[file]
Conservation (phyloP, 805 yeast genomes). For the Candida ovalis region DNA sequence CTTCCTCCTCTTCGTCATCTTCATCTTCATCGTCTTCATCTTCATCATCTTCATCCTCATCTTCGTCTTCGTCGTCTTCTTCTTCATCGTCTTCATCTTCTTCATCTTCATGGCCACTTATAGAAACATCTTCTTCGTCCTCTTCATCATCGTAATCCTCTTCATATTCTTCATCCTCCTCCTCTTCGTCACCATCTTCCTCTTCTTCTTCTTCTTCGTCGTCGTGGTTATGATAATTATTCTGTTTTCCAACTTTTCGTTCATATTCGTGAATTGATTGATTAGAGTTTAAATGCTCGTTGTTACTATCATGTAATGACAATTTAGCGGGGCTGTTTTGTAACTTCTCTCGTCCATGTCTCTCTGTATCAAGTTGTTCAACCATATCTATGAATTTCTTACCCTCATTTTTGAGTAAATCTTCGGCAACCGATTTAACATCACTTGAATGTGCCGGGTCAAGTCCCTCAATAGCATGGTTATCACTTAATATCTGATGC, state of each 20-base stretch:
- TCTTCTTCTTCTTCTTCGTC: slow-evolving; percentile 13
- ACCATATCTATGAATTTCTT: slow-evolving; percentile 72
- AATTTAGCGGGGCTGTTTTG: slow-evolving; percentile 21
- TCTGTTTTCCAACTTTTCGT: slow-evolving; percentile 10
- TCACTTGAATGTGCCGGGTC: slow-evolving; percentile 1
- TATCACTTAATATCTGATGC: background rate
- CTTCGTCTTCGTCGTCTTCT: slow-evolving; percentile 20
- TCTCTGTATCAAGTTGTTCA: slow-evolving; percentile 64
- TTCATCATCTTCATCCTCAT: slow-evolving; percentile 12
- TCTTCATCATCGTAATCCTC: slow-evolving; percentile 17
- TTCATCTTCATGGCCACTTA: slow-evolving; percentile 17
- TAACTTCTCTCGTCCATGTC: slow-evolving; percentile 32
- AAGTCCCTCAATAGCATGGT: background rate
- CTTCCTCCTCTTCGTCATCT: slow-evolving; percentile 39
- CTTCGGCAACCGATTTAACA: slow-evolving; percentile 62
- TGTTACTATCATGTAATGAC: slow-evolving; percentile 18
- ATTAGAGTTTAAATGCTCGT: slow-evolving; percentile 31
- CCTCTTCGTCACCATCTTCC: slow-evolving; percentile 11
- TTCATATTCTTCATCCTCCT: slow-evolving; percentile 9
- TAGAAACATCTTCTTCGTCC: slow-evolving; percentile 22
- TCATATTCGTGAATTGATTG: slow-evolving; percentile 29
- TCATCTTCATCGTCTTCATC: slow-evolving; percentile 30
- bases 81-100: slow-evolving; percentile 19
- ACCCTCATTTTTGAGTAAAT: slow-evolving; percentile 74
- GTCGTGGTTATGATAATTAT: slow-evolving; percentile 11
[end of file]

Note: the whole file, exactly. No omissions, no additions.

Conservation (phyloP, 805 yeast genomes). For the Candida ovalis region DNA sequence CTTCCTCCTCTTCGTCATCTTCATCTTCATCGTCTTCATCTTCATCATCTTCATCCTCATCTTCGTCTTCGTCGTCTTCTTCTTCATCGTCTTCATCTTCTTCATCTTCATGGCCACTTATAGAAACATCTTCTTCGTCCTCTTCATCATCGTAATCCTCTTCATATTCTTCATCCTCCTCCTCTTCGTCACCATCTTCCTCTTCTTCTTCTTCTTCGTCGTCGTGGTTATGATAATTATTCTGTTTTCCAACTTTTCGTTCATATTCGTGAATTGATTGATTAGAGTTTAAATGCTCGTTGTTACTATCATGTAATGACAATTTAGCGGGGCTGTTTTGTAACTTCTCTCGTCCATGTCTCTCTGTATCAAGTTGTTCAACCATATCTATGAATTTCTTACCCTCATTTTTGAGTAAATCTTCGGCAACCGATTTAACATCACTTGAATGTGCCGGGTCAAGTCCCTCAATAGCATGGTTATCACTTAATATCTGATGC, state of each 20-base stretch:
- TCTTCTTCTTCTTCTTCGTC: slow-evolving; percentile 13
- ACCATATCTATGAATTTCTT: slow-evolving; percentile 72
- AATTTAGCGGGGCTGTTTTG: slow-evolving; percentile 21
- TCTGTTTTCCAACTTTTCGT: slow-evolving; percentile 10
- TCACTTGAATGTGCCGGGTC: slow-evolving; percentile 1
- TATCACTTAATATCTGATGC: background rate
- CTTCGTCTTCGTCGTCTTCT: slow-evolving; percentile 20
- TCTCTGTATCAAGTTGTTCA: slow-evolving; percentile 64
- TTCATCATCTTCATCCTCAT: slow-evolving; percentile 12
- TCTTCATCATCGTAATCCTC: slow-evolving; percentile 17
- TTCATCTTCATGGCCACTTA: slow-evolving; percentile 17
- TAACTTCTCTCGTCCATGTC: slow-evolving; percentile 32
- AAGTCCCTCAATAGCATGGT: background rate
- CTTCCTCCTCTTCGTCATCT: slow-evolving; percentile 39
- CTTCGGCAACCGATTTAACA: slow-evolving; percentile 62
- TGTTACTATCATGTAATGAC: slow-evolving; percentile 18
- ATTAGAGTTTAAATGCTCGT: slow-evolving; percentile 31
- CCTCTTCGTCACCATCTTCC: slow-evolving; percentile 11
- TTCATATTCTTCATCCTCCT: slow-evolving; percentile 9
- TAGAAACATCTTCTTCGTCC: slow-evolving; percentile 22
- TCATATTCGTGAATTGATTG: slow-evolving; percentile 29
- TCATCTTCATCGTCTTCATC: slow-evolving; percentile 30
- bases 81-100: slow-evolving; percentile 19
- ACCCTCATTTTTGAGTAAAT: slow-evolving; percentile 74
- GTCGTGGTTATGATAATTAT: slow-evolving; percentile 11